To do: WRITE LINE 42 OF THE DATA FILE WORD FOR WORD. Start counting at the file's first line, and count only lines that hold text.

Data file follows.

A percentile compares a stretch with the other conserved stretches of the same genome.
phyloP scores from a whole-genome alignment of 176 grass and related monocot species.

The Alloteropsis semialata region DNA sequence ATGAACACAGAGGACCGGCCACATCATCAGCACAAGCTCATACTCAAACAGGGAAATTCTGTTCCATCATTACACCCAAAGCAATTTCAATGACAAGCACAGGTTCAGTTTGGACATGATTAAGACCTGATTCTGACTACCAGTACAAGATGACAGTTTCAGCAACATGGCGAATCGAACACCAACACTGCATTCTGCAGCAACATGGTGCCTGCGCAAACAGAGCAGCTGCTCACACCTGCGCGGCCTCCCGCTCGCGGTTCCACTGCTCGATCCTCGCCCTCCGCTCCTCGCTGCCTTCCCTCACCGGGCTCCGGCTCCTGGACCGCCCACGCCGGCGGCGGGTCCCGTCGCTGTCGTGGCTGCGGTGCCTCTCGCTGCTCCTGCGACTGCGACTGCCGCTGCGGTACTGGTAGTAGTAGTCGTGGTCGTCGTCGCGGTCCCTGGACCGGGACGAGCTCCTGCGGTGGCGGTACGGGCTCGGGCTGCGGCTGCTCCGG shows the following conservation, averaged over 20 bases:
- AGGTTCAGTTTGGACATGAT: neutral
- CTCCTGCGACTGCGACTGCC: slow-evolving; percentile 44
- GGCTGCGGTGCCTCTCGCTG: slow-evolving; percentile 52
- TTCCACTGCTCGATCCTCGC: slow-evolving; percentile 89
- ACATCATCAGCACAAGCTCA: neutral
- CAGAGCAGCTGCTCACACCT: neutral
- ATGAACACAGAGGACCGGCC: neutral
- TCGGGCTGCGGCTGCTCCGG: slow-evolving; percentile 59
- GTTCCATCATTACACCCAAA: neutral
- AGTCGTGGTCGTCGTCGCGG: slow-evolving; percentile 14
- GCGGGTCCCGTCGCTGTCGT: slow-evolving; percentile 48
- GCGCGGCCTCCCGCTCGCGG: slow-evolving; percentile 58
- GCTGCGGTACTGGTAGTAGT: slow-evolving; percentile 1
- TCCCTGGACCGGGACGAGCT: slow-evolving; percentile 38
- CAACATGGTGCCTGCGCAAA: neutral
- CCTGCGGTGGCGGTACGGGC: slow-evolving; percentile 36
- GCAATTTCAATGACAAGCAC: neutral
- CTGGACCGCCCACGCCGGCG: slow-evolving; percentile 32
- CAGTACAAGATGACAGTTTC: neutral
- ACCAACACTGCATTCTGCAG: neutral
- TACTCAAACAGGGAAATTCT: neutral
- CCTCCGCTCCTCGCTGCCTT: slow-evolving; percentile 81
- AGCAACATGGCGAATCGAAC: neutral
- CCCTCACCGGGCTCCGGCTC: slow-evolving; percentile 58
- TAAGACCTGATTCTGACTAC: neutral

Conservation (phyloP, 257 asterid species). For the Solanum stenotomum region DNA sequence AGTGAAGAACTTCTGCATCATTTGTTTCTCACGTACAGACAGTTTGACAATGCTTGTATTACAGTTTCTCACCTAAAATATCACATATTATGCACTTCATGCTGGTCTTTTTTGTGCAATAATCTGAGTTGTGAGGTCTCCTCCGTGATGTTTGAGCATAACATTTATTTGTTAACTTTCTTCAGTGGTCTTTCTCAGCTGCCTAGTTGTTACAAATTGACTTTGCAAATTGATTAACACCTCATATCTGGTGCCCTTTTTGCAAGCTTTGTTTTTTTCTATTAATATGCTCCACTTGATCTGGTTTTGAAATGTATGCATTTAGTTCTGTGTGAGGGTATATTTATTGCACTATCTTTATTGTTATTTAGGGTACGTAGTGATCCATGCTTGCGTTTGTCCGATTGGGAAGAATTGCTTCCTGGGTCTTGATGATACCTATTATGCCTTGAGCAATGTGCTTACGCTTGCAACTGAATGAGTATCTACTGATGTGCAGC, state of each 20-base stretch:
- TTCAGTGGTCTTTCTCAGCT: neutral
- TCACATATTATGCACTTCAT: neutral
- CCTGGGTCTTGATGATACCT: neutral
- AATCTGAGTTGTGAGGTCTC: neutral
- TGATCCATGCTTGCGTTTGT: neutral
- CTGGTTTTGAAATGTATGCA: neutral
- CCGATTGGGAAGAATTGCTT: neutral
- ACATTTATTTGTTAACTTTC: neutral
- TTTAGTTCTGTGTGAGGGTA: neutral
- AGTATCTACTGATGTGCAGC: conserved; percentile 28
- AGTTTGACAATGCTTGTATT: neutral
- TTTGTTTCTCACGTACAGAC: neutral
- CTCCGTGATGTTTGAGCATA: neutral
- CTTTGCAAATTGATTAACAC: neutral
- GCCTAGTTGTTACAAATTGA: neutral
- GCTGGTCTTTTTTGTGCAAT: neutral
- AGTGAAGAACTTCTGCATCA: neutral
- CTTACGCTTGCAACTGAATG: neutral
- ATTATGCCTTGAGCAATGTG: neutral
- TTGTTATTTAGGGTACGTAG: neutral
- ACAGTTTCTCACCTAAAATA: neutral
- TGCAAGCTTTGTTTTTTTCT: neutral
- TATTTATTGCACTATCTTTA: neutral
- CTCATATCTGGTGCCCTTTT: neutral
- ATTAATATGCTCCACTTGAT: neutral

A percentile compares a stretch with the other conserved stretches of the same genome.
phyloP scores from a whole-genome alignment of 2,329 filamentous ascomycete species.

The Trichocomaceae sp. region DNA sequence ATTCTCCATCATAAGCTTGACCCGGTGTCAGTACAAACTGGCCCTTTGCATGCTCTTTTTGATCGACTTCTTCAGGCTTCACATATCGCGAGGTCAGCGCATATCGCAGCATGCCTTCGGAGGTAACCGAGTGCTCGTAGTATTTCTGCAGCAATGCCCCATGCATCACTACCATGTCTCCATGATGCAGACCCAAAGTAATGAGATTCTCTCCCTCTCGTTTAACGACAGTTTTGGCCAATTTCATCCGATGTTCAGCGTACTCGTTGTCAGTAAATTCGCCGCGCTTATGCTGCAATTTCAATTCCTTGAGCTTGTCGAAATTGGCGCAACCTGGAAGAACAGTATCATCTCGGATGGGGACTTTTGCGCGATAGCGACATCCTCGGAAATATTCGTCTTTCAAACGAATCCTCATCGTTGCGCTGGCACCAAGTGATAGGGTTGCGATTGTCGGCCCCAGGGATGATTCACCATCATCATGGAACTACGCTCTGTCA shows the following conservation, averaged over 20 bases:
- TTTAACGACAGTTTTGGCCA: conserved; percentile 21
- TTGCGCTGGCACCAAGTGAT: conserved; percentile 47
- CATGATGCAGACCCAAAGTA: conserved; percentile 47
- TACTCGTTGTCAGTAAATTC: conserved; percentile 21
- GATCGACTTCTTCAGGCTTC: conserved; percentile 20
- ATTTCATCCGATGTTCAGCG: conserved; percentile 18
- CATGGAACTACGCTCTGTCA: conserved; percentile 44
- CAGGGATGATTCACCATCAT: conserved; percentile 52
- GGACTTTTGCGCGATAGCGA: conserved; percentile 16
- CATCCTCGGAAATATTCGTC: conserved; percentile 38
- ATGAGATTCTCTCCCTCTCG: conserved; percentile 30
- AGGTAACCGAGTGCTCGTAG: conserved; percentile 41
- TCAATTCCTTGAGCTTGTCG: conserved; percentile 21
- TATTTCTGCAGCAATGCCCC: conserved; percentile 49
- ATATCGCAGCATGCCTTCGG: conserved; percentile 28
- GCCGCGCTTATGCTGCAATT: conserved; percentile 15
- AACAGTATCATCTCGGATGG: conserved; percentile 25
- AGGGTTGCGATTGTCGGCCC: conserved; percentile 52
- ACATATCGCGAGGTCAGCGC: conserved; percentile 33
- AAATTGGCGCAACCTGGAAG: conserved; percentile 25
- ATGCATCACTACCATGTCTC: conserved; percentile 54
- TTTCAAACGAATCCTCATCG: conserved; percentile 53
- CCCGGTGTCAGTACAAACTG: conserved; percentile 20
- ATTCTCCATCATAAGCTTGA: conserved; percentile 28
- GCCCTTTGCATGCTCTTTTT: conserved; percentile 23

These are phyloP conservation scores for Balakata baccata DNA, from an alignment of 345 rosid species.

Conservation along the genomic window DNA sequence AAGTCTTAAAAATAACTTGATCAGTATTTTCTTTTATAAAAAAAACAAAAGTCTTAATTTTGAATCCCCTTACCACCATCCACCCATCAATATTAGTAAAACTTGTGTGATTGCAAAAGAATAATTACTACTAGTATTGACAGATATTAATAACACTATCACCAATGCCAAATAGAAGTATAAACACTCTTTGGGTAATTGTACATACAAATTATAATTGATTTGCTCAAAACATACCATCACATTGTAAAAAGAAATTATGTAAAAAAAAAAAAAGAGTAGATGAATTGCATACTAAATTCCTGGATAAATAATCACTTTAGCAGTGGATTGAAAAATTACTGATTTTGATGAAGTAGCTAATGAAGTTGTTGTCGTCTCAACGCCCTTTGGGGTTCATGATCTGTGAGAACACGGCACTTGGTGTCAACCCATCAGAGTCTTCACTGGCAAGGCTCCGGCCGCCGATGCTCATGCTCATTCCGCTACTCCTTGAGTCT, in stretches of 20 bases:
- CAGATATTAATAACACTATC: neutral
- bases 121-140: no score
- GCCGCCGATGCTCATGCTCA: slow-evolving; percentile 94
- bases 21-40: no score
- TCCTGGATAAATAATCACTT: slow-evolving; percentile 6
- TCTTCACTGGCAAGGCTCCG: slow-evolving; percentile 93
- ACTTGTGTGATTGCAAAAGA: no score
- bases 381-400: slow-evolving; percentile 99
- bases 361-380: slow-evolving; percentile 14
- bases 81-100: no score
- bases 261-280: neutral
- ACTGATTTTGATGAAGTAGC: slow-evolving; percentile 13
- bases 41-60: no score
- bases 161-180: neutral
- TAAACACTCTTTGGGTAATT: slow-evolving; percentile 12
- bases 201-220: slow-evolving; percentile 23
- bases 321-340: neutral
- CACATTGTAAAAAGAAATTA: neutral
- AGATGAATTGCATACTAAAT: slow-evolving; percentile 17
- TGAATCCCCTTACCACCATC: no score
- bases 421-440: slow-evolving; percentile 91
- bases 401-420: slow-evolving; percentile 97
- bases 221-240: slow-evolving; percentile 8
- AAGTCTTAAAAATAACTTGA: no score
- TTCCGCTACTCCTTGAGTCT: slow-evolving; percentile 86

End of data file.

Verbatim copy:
- CTCCGTGATGTTTGAGCATA: neutral